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Vogel: Housing Trends

It’s always dangerous to make predictions about the housing market in the United States. At one time, many experts predicted that unlike their parents, Millennials wouldn’t leave the cities for the suburbs. But recent surveys show that in the fifty, largest metropolitan areas, three quarters of Millennials now live in the suburbs.

In contrast, some other changes going on in the rental housing market seem here to stay. The percentage of American households that rent instead of owning their homes is now more than 36%, the highest percentage in fifty years. High construction costs, the burden of student loans and, most importantly, stagnation in middle class incomes has put homeownership out of reach for many young families and others.

Even more troubling, is the fact that the supply of new rental housing hasn’t kept up with demand. For example, over the last five years in Seattle an average of forty people and thirty five jobs arrived every day, but only 12 new housing units came on line. And the pressure from this undersupply of housing results in rapidly rising rents.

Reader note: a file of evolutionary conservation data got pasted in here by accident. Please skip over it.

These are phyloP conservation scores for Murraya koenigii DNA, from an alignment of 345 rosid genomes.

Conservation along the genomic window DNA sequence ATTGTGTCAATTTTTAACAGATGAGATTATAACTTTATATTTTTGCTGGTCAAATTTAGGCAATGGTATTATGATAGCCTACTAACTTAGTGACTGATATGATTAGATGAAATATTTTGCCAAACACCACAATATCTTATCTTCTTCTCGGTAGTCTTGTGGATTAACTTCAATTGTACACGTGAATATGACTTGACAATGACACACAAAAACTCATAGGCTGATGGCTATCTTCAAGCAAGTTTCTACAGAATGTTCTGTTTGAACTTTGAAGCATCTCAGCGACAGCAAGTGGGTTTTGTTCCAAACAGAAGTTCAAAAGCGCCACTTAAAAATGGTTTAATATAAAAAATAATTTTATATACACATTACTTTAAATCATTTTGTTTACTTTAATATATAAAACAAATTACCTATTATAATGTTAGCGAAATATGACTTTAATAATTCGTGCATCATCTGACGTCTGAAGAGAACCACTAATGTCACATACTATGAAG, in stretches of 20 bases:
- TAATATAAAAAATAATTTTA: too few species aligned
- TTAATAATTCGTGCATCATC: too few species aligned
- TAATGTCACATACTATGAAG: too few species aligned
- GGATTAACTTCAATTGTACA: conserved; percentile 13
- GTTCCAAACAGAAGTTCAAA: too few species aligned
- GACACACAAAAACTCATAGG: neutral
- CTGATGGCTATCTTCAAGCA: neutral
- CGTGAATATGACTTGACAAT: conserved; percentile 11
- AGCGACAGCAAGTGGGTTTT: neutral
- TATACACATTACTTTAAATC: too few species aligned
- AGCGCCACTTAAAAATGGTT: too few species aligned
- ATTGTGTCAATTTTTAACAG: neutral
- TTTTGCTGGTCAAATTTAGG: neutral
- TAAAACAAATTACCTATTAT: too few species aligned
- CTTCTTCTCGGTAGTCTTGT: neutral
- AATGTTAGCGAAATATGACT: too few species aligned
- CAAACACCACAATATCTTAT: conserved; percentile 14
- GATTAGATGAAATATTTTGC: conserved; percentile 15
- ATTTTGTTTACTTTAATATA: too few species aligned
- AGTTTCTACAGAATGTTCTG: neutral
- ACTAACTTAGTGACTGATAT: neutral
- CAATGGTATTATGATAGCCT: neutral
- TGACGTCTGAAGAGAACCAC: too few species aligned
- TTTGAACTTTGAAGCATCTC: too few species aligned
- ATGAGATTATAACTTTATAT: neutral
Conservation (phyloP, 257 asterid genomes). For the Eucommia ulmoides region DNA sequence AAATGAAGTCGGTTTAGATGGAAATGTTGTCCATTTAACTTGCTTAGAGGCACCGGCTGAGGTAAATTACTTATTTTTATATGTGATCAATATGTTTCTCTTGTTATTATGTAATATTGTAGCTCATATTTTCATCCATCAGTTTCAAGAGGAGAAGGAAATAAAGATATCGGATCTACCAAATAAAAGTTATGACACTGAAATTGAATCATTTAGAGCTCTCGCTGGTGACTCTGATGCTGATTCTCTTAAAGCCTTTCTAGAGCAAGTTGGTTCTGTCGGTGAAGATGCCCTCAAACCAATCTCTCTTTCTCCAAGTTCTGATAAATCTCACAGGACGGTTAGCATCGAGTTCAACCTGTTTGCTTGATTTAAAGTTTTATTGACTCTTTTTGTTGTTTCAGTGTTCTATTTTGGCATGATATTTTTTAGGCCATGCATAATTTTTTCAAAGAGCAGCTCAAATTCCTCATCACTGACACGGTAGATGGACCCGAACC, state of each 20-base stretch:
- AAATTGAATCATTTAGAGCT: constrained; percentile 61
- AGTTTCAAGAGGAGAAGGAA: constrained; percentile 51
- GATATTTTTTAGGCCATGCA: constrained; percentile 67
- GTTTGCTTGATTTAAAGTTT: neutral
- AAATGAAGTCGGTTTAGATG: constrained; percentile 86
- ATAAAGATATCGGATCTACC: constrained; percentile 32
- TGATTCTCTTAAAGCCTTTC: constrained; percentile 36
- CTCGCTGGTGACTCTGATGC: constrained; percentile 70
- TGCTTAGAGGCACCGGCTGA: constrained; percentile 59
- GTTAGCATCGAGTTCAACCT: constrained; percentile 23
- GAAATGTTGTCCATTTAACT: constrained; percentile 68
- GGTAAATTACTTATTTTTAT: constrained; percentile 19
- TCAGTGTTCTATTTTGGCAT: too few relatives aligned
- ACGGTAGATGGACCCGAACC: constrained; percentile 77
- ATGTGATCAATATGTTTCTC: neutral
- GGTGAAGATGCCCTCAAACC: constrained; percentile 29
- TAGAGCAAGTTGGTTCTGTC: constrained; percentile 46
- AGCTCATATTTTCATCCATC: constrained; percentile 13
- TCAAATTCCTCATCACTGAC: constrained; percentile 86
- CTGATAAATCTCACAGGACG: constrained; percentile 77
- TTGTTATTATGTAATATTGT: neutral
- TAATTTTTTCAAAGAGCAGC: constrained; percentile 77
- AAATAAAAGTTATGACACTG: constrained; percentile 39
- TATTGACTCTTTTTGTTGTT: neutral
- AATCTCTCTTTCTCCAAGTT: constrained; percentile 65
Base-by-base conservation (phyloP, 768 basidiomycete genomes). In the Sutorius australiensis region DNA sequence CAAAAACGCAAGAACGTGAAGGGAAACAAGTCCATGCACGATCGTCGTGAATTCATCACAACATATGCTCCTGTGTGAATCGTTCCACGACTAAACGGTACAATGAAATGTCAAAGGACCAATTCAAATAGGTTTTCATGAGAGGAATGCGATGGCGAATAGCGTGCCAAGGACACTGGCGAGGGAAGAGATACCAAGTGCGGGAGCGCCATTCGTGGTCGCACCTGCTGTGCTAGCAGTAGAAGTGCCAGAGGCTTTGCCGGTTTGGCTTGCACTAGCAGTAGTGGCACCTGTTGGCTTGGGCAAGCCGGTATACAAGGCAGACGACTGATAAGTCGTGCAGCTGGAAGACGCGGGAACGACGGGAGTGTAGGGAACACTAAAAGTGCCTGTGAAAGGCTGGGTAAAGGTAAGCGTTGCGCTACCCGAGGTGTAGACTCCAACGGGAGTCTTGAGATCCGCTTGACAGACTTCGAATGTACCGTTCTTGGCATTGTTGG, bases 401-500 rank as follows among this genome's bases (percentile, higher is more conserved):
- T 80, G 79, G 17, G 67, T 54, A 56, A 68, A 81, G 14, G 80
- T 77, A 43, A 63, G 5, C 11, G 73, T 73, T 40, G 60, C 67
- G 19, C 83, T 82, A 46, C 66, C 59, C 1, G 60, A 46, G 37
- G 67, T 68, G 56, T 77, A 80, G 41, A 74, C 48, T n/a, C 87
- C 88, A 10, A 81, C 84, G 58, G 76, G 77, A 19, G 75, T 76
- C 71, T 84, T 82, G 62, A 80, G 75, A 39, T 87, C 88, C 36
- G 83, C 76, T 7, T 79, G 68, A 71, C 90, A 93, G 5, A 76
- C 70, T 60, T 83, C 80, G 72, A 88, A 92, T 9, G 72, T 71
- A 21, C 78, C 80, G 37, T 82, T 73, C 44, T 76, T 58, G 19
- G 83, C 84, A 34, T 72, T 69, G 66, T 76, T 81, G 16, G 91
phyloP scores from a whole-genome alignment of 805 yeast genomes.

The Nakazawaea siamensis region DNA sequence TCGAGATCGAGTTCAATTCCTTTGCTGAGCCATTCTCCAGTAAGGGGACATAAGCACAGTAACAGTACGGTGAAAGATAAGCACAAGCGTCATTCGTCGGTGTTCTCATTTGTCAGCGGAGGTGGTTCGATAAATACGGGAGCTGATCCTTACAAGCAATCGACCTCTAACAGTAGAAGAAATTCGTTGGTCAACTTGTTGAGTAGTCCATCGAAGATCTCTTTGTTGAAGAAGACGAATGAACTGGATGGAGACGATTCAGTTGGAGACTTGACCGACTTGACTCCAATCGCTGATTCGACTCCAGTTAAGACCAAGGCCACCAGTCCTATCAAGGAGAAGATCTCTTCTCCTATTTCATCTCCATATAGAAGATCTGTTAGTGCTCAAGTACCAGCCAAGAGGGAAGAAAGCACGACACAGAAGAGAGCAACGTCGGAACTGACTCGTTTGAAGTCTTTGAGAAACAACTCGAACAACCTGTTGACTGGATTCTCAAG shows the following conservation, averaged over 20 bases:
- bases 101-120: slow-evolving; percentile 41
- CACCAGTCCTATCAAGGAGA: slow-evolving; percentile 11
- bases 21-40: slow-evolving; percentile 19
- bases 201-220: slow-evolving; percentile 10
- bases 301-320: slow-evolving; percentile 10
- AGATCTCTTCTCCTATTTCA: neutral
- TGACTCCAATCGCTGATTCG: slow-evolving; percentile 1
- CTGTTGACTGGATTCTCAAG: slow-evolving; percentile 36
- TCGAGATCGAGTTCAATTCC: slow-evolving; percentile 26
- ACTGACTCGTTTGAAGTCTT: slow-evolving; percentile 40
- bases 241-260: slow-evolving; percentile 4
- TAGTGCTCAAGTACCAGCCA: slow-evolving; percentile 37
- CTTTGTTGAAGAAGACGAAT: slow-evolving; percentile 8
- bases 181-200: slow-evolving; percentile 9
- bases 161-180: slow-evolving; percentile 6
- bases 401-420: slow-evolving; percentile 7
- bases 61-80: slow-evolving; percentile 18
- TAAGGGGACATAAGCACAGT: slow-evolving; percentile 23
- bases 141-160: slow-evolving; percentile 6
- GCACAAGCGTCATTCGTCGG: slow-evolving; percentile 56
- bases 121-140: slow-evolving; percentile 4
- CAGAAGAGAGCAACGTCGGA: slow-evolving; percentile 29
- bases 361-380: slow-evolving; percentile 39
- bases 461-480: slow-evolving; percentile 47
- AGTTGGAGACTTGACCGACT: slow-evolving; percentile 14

In this respect, Vermont has taken some important steps that could become a model for the rest of the country.

In 2016, Champlain Housing Trust, Housing Vermont, and the Chittenden County Regional Planning Commission, along with local leaders and housing activists, launched a campaign called Building Homes Together. They set an ambitious goal of building 3,500 homes in five years in Chittenden County.

In its very first year, more than 900 homes were built - about double the annual average. And of these new homes, more than two thirds were much needed, multi-family rental apartments. Building Homes Together also served as a catalyst in a process that resulted in the passage of a $35 million housing bond which will help to subsidize about 600 more units of housing over the next few years.

But as innovative and proactive as Vermont has been, many families will be unable to make the transition from renters to homeowners as long as housing costs continue to outpace wages.

And if demand continues to exceed supply, rents will continue to increase – leaving more and more families unable to afford even the most basic, safe rental housing.

John Vogel is a retired professor from the Tuck School of Business. His tenure at Dartmouth began in 1992, where he taught Real Estate and Entrepreneurship in the Social Sector, among other subjects. He was named by the “Business Week Guide” to Business Schools as one of Tuck’s “Outstanding Faculty” members.
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